For a given control field strength required to align the LC molecules, the associated drive voltage depends on the gap between the electrodes. It is one of the key advantages of strip-loaded slot waveguides that this gap can be made very small, and the operation voltages can hence be kept low. This is illustrated in Fig. 2 , where we compare numerically calculated electric control fields of a strip-loaded slot waveguide, Fig. 2(a) and (b), and conventional slot waveguide, Fig. 2(c) and (d). To prevent optical loss, a certain minimum distance has to be maintained between the waveguide core and the metal transmission lines. This leads to a minimum required electrode spacing of approximately 4 µm for the case of a conventional slot waveguide, Fig. 2(c). For the strip-loaded slot waveguide, Fig. 2(a), the metal transmission lines are connected to the silicon rails by thin conductive slabs of doped silicon, such that the applied control voltage drops entirely across the narrow slot. The slot has typical widths between 100 nm and 150 nm. The numerically calculated control field for a slot width of 120 nm is depicted in Fig. 2(b) and exhibits a very homogeneous electric field distribution within the slot. For an external control voltage of U = 1 V and a slot width of 120 nm, we obtain a control field strength of 8 V/µm within the slot. To achieve the same field strength in a conventional slot waveguide with remote electrodes, an external control voltage of U = 36 V is required, Fig. 2(c). Also here, the corresponding electric field in the vicinity of the waveguide core is very homogeneous, see Fig. 2(d), which is consistent with the fact that the electrode spacing is large compared to the dimensions of the waveguide core.
The numerical calculations were performed using a commercially available finite-element field simulator . Field plots are derived from the eigenmode of the electrical transmission line in the low-frequency limit. For the numerical calculations of the control fields, we used a rail width and slot width of 240 nm and 120 nm, respectively, and metal transmission lines were 600 nm thick. For the strip-loaded slot waveguide, the height of the Si slab is 60 nm, and a conductivity of 182 (Ω cm)−1 is assumed for the Si slabs and rails.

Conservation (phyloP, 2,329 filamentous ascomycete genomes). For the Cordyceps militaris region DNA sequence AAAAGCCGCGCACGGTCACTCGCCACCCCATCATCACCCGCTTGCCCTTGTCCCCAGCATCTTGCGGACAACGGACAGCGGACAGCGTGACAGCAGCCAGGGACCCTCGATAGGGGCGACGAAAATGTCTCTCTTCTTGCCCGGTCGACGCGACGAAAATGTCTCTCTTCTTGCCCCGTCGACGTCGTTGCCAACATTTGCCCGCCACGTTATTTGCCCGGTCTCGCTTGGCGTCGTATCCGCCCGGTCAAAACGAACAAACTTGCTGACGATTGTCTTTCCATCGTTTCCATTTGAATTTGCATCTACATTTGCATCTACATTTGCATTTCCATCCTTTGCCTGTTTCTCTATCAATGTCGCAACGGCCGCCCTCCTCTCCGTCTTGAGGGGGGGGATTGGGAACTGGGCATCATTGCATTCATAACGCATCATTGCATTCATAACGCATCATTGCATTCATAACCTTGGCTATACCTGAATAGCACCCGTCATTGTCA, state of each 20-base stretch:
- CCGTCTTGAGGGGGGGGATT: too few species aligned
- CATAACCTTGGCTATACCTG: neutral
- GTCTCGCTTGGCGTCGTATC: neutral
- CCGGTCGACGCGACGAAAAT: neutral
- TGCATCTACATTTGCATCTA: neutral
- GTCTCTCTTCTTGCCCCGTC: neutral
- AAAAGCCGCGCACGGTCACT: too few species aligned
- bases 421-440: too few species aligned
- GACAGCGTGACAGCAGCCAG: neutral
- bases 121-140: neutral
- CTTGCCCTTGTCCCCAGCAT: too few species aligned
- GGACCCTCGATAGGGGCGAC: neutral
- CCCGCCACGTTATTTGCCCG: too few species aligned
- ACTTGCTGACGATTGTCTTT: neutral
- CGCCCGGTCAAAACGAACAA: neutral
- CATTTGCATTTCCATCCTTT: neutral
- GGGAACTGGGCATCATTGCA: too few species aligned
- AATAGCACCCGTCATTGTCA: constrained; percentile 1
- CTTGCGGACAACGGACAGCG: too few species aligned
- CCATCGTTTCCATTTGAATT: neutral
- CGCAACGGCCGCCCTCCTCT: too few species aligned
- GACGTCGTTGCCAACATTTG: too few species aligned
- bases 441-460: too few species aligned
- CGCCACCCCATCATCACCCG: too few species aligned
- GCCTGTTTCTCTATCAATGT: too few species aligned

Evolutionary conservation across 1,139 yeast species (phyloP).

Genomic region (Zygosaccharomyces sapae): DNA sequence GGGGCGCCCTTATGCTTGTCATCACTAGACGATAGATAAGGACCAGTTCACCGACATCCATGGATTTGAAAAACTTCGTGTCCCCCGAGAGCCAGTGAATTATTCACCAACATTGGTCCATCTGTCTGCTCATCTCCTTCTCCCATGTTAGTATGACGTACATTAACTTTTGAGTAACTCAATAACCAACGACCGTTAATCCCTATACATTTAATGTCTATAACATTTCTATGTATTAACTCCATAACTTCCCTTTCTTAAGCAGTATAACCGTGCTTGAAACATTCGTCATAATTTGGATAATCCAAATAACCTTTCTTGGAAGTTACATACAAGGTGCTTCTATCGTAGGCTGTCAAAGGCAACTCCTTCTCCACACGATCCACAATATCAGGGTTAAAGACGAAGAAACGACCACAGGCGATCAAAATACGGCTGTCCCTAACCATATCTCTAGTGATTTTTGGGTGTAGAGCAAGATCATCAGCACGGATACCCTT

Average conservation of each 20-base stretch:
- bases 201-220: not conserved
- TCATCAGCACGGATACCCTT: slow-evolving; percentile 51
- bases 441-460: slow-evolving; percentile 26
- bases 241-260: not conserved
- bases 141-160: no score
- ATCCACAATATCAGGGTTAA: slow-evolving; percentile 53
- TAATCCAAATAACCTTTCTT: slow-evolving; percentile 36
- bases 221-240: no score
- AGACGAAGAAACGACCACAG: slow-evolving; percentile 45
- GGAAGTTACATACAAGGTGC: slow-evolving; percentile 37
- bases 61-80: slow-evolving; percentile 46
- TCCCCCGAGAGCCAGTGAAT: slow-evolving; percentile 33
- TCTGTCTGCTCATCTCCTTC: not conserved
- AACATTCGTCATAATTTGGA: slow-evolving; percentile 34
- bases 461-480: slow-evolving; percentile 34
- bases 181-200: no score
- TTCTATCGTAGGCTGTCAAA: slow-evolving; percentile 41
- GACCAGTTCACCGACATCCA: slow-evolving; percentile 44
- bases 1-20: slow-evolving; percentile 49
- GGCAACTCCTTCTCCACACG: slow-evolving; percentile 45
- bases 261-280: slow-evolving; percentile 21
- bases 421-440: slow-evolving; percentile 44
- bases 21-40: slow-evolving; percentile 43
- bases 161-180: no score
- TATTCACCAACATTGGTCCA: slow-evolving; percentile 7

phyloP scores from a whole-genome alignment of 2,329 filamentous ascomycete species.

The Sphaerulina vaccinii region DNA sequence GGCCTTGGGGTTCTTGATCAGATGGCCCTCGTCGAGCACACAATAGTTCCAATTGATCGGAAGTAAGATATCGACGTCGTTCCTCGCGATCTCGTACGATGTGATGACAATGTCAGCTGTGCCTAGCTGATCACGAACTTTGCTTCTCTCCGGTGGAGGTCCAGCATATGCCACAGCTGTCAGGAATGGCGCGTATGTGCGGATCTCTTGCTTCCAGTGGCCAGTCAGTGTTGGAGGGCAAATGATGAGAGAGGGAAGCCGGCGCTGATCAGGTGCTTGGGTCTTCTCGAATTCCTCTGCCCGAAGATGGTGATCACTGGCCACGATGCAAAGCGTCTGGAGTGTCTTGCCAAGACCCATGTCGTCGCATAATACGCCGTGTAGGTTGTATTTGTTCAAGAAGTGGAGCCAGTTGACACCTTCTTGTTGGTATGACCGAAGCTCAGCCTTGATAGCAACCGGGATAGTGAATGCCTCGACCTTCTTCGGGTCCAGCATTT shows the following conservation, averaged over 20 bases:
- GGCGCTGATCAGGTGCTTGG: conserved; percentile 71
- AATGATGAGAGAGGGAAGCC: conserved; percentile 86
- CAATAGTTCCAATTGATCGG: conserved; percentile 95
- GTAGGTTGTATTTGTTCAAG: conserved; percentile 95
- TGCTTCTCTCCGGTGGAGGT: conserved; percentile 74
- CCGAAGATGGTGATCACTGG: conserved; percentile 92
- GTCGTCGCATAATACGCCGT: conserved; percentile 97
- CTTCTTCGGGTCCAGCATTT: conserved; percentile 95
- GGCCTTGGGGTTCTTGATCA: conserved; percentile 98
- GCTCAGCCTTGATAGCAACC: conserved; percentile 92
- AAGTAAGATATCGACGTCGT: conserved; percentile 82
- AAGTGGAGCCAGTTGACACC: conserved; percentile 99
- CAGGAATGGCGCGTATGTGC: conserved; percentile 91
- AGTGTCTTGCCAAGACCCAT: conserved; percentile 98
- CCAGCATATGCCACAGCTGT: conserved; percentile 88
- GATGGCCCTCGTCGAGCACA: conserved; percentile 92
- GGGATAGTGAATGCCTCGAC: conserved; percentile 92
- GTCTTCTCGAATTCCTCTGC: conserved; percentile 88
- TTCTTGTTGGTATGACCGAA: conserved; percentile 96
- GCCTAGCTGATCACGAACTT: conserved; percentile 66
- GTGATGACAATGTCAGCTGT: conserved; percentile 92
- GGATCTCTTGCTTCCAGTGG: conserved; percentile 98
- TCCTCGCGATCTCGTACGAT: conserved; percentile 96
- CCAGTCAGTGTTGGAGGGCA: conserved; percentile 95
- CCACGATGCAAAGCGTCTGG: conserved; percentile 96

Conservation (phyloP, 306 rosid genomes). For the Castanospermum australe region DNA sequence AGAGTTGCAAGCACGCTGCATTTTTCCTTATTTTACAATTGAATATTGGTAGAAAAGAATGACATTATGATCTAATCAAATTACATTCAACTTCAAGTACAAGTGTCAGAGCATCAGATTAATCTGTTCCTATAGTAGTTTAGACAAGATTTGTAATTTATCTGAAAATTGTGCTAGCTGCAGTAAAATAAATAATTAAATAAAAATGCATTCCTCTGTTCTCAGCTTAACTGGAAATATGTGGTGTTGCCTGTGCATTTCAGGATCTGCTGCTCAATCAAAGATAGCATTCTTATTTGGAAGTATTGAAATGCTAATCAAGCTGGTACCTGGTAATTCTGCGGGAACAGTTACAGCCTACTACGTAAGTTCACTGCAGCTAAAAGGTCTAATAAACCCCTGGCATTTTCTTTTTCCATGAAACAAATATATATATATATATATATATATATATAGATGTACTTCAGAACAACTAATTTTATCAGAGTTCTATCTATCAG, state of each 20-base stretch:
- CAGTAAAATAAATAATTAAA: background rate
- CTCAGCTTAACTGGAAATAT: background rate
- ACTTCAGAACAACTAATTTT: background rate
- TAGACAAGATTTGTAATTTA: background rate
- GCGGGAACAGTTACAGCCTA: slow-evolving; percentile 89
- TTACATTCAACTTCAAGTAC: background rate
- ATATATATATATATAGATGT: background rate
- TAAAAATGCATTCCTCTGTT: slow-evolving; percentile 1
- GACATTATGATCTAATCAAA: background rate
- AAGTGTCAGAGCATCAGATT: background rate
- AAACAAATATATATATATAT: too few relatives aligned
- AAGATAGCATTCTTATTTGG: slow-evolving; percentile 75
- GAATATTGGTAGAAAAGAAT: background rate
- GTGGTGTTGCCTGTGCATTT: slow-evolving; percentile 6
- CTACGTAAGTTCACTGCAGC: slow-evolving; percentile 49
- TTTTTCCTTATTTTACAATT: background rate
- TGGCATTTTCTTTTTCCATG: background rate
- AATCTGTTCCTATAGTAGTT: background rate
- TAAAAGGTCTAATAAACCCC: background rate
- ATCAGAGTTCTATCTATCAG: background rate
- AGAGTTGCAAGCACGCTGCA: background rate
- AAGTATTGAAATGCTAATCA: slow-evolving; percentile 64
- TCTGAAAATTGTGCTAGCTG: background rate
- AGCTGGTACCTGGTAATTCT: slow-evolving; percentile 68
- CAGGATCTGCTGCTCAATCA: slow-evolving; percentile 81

3. Numerical investigation of LC phase shifters with slot and strip waveguides
A key parameter of optical phase shifters is the achievable phase change per waveguide length L. For the SOH devices investigated here, this figure depends strongly on the cross-sectional geometry of the SOI waveguide core and on the optical properties of the LC cladding. In our analysis we assume a complex propagator of the form , where the real part β of the complex propagation constant β is related to the effective refractive index by , and where the phase is defined as the phase angle of the complex transfer function, . A voltage applied to the LC-clad slot waveguide leads to an increase of the effective index and hence changes the phase to more negative values.
The two most prominent examples for nematic liquid crystals with low optical loss in the infrared telecommunication wavelength range are E7 [15, 23] and CB5 [23, 24]. Both LC are in the nematic phase at room temperature. Their ordinary refractive indices as well as their extraordinary refractive indices are similar. In the following analysis we estimate the achievable phase shifts using the data of CB5 , i.e., no,CB5 = 1.53, ne,CB5 = 1.71 and. For other materials with different values of , the achievable phase shift can be estimated by rescaling,
To investigate the influence of the waveguide structure, we calculate for different configurations of optical waveguides and electrodes, Fig. 3(a) . In our analysis, the optical properties of the cladding are represented by a permittivity tensor which depends on the orientation of the LC molecules. The phase changes are then obtained from a first-order perturbation model, in which the anisotropy of the dielectric tensor is treated as a small perturbation of an otherwise isotropic dielectric profile. The mathematical details of this method can be found in the Appendix. We use a commercially available finite-element mode solver  to calculate the vectorial mode fields of the isotropic waveguide. The influence of the anisotropy is finally obtained by an overlap integral of the mode fields and the perturbation tensor, Eq. (19).